Dear Friend of Israel,
Who would you least expect to see joining a Peace Now tour of West Bank settlements? Right, West Bank settlers.
Well, guess what: when I recently joined such a tour in Jerusalem, I was surprised to meet several 18-year-old students from the settlement of Otniel, one of the ideological bastions of the settlement movement. Etai Mizrav, Peace Now's National Activities Coordinator and one of the tour's guides, told me that it's not that unusual to see settlers on these tours. "We get Israelis of all kinds - secular, religious, doves, hawks - everyone," he said. "People are curious. They hear about settlements and illegal outposts, and they want to see and understand what it's all about. It is that simple."
These Peace Now tours are indeed simple and honest. They offer the facts. Just the facts. Participants are given a map of the West Bank, and Peace Now's staff-experts on settlement construction - patiently explain the most complex realities in plain terms. No hyperbole. No spin.
On the way back to Jerusalem, I asked one of the settlers, a smart, well-informed, polite student named Dvir, why he joined the tour. He replied, "In order to hear the other side." And when asked what he thought of the "other side," he said that although he deeply disagrees with Peace Now, he appreciates the movement. Peace Now is honest, fair and tolerant, he said. He added, "we, on the right, have much to learn from Peace Now's civilized discourse. I know the right, and I don't think a right-wing organization would tolerate dissent the way Peace Now does."
On a hilltop in the large settlement of Ariel, overlooking several Palestinian villages, I had a fascinating conversation with a young woman from Tel Aviv, not a Peace Now activist, who joined the tour after - having a political argument with her husband. The husband is an equestrian, who recently discovered a dude-ranch in a West Bank settlement and fell in love with the beautiful terrain and with the handful of settlers who run the ranch. Salt of the earth, he told his wife. She countered, "your friends may be wonderful people, but their settlement project is undermining the future of the state." Peace Now's tour substantiated her argument, she said.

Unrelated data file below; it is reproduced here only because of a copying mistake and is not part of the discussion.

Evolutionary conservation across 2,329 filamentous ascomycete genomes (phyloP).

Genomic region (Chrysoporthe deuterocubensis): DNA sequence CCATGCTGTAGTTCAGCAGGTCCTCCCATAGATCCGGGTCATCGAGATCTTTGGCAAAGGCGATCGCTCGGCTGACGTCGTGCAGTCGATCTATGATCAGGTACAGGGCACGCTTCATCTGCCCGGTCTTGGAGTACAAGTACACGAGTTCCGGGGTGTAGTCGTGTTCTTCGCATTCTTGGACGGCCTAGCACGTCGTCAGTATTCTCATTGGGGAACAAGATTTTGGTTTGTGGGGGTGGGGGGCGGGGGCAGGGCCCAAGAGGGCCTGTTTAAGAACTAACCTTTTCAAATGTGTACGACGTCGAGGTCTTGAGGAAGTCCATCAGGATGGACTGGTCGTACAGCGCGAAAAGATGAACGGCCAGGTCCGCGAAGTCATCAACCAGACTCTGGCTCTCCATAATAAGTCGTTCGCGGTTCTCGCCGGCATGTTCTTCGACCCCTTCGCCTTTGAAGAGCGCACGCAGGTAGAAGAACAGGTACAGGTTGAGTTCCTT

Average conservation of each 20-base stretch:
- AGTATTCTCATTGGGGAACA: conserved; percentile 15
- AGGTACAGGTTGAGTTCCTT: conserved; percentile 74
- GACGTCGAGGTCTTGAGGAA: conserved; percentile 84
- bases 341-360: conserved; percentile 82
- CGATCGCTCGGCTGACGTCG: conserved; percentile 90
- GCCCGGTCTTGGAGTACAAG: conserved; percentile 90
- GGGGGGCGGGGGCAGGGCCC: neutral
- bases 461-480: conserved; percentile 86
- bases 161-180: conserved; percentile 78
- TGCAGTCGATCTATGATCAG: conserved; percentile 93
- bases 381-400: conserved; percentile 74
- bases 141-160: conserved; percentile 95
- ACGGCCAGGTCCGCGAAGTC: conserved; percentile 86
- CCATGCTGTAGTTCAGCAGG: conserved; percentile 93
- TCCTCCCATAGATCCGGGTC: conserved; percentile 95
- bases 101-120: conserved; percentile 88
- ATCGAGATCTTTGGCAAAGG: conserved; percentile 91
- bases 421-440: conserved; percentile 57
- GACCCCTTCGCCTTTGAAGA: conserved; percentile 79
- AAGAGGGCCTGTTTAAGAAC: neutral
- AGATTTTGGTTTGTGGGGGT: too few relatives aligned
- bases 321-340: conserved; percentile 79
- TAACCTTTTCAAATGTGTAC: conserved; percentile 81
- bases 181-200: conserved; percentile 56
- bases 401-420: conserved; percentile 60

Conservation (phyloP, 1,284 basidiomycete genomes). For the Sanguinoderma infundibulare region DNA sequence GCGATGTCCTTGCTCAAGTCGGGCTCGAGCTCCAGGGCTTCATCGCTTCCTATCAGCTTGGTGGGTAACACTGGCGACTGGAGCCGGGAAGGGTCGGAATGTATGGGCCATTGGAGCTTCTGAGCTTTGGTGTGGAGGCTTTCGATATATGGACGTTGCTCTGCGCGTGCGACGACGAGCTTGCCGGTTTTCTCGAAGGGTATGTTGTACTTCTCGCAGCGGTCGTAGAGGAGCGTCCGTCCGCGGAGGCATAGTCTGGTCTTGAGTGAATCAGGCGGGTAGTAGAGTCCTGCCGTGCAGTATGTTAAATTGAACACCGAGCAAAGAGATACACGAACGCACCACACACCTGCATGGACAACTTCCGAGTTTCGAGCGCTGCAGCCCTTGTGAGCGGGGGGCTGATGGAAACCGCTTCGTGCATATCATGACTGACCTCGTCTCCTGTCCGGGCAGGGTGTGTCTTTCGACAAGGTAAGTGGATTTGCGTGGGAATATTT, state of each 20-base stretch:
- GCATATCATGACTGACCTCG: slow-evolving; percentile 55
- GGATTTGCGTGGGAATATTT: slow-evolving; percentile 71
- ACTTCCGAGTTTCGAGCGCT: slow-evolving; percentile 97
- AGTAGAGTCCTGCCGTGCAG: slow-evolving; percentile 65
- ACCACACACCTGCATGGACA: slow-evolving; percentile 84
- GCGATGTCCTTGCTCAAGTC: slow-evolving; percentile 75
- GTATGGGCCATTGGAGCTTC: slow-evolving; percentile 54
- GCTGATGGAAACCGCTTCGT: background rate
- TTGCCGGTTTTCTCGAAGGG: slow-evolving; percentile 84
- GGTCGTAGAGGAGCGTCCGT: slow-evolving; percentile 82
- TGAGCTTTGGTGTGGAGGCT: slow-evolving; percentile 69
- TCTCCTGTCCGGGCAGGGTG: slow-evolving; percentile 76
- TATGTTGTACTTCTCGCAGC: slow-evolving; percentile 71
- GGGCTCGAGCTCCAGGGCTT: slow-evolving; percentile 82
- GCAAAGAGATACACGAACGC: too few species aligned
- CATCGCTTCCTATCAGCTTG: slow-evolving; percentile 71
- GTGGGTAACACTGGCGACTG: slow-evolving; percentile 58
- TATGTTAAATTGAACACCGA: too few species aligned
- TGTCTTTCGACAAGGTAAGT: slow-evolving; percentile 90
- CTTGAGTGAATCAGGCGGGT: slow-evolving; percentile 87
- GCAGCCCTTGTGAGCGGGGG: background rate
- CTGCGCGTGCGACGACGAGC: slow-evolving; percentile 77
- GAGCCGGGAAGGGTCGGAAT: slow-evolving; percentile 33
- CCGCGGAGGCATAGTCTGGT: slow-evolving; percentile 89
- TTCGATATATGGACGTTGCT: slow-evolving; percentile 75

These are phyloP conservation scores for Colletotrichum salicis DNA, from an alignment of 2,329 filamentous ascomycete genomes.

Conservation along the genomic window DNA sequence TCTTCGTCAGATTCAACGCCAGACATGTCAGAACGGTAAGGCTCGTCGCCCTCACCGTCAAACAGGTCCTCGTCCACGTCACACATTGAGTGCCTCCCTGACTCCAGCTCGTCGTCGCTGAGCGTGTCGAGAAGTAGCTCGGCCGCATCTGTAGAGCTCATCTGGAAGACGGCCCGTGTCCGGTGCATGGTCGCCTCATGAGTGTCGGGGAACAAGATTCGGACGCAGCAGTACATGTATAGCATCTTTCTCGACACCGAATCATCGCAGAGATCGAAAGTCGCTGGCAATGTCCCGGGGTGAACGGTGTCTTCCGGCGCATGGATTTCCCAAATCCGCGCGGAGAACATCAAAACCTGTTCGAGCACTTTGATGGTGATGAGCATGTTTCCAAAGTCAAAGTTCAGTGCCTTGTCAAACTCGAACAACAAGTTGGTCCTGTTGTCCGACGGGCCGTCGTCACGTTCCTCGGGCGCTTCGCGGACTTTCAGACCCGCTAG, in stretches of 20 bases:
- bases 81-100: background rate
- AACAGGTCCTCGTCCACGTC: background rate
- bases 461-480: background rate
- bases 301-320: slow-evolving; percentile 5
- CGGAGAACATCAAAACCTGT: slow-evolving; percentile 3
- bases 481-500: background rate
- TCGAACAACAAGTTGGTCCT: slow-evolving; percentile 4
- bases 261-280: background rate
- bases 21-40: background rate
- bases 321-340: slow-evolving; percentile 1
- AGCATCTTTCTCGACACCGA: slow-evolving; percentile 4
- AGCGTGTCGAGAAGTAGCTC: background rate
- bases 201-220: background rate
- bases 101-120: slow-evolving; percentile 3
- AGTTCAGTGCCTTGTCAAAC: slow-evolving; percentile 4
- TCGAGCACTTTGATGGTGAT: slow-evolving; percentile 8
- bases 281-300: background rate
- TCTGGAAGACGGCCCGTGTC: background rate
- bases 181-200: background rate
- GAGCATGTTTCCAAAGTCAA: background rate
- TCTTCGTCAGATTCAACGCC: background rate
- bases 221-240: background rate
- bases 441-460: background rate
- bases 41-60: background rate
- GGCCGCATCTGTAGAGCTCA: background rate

The tour lasted six hours. We traveled from east Jerusalem to the outskirts of Ramallah, and continued north to the outskirts of Nablus. We saw some of the largest, oldest settlements, and we saw some of the new illegal outposts. We saw Ramallah and Nablus on the horizon. We saw roadblocks and an incarceration center. We saw the separation barrier, roads for Jews, roads for Palestinians - snippets of the insanity that the occupation is.
I have been to the West Bank hundreds of times, and still I learned a lot from Etai and from Lior Amichai of Peace Now's Settlements Watch project, the other tour guide. Lior is a 27-year-old university graduate and, like Etai, an IDF reservist. He is relatively new with Peace Now, but he sure knows his stuff.
For people who have never been to the West Bank - or for those who have been there years ago and, like most Israelis, have long been feeling that they have no business going there - these Peace Now tours are indispensable. They are an eye-opening experience. And Peace Now is the only organization that runs such tours routinely.
There is high demand for Peace Now's tours. The bus that I sat on was almost full. The tours are free - because Peace Now wants to make them accessible to all. But they are not cost free. The cost of one seat on the bus is around $60. Most of the funding for this program comes from contributions that Americans for Peace Now collects here, in the United States, for our Israeli sister organization, Peace Now.
Help our colleagues at Peace Now educate more Israelis about the occupation and about peace. Buy one seat on the next bus to the West Bank, or - if you can - buy two, or five, or ten. Your tax-deductible donation will be ear-marked for this important program.
P.S. If you buy two or more seats on the bus (a contribution of $120 or more), we will mail you an English version of the map that Peace Now hands out to Israelis who take part in its West Bank tours. The large, two-sided map shows the layout of West Bank settlements on one side and a close-up of East Jerusalem on the other side.